A little learning is a dangerous thing; Drink deep, or taste not the Pierian spring: There shallow draughts intoxicate the brain, And drinking largely sobers us again. -Alexander Pope A word that has been thrown about in academia for as long as I've been involved is "interdisciplinary". On the Thomist side of my experience, the … Continue reading The Allure and the Danger of Interdisciplinary Study
The following is from the introduction I give in my metaphysics course, last taught at the University of St. Thomas (TX) in Spring of 2016. It explains the germ of my Thomism as well as my rejection of modernism... in terms of metaphysics, at least. -- There are few topics which seem more unsuited to … Continue reading Why Study Metaphysics?
Last week, I received an email out of the blue from a complete stranger, asking me questions about God. It was sent with an earnest curiosity, and so I took the time to answer. Below is an edited version of the conversation, given some literary license and with his identity changed. -- Dear Professor … Continue reading God and God’s Ways
...quia quod quis vehementer desiderat, facile credit. The other day, I saw retweeted into my Twitter timeline an old post on NYMag.com, claiming that with the help of a therapist, anyone can change his or her personality. Ignoring from the eyeroll-inducing shilling for the psychiatric profession, the article made me think: how popular is the belief … Continue reading Pride and the Ability to Change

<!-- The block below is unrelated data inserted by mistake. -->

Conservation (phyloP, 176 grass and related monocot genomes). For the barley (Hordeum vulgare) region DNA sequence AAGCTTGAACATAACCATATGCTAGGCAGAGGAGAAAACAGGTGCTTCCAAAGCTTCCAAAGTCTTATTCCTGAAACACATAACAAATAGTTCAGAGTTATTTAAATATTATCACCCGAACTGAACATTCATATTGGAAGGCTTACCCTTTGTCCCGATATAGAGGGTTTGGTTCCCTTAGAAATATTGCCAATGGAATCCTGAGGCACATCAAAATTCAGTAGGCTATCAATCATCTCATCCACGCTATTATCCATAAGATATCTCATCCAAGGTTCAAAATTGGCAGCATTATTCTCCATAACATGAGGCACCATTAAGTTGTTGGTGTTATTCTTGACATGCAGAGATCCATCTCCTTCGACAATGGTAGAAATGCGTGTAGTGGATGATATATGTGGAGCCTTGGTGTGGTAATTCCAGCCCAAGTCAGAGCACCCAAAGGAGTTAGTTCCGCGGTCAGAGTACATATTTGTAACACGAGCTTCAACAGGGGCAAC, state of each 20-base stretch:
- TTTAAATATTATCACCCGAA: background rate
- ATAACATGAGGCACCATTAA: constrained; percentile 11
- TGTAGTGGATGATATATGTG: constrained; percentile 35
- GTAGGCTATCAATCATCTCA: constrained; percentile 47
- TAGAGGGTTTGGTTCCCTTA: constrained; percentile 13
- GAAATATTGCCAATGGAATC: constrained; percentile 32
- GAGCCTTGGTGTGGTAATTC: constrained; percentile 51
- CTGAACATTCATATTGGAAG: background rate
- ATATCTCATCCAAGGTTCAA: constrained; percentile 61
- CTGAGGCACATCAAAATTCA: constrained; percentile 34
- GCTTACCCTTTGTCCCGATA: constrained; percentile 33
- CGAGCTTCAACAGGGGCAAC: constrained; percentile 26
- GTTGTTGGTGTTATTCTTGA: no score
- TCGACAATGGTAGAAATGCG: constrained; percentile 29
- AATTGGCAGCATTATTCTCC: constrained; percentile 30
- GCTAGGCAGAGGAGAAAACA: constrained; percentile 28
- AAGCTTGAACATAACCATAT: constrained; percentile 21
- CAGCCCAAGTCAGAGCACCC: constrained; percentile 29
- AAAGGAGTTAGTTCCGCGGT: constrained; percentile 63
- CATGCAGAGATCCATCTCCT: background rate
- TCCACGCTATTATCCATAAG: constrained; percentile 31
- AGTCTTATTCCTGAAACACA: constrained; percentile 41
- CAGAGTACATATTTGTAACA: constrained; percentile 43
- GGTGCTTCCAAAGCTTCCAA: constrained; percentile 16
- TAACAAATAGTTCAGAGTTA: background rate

In yesterday morning's reads, I came across this piece by Charlie Huenemann, "Why philosophers should hang out at the humanists' parties" at Aeon Magazine, but delayed it until today. It is quite bad, altogether misconstrues the nature of philosophical reasoning, and demonstrates that having a PhD in philosophy does not mean you know what "philosophy" … Continue reading A Short: What is Philosophy?
I often wonder, when reading, how much work the author put into writing the work. I know that, in my own book-and-article-writing endeavors, what ends up on the page amounts to less than 1/10th of what I do elsewhere in the process (including all of the editing and revising, which is never less than 2/3rds … Continue reading On the Art of Annotation, etc.
I'll be perfectly honest: there are a good many atheists whom I like a great deal better than a good many theists, not just because they are more fun to be around, but because they are genuinely better human beings, in any number of ways. This has very little if anything to do with their … Continue reading Worldviews, Atheist and Theist
Below are the first five or so pages of my recently published dissertation, Ens Primum Cognitum in Thomas Aquinas and the Tradition (Brill: Boston, 2017). This passage explains, in brief, what the book is about and why I wrote it. I hope it does not sound too presumptuous to say that my intent, and my interpretation … Continue reading An excerpt from Ens Primum Cognitum
The philosophical world today, as it has been for over a century, remains primarily divided along a single fault line: that which sunders so-called "analytic philosophy" from "continental philosophy". To paint with enormously broad strokes, the former philosophizes by seeking ideal a priori formulas which ensure the validity of its reasoning and subsequently to verify … Continue reading Thomism in the 21st Century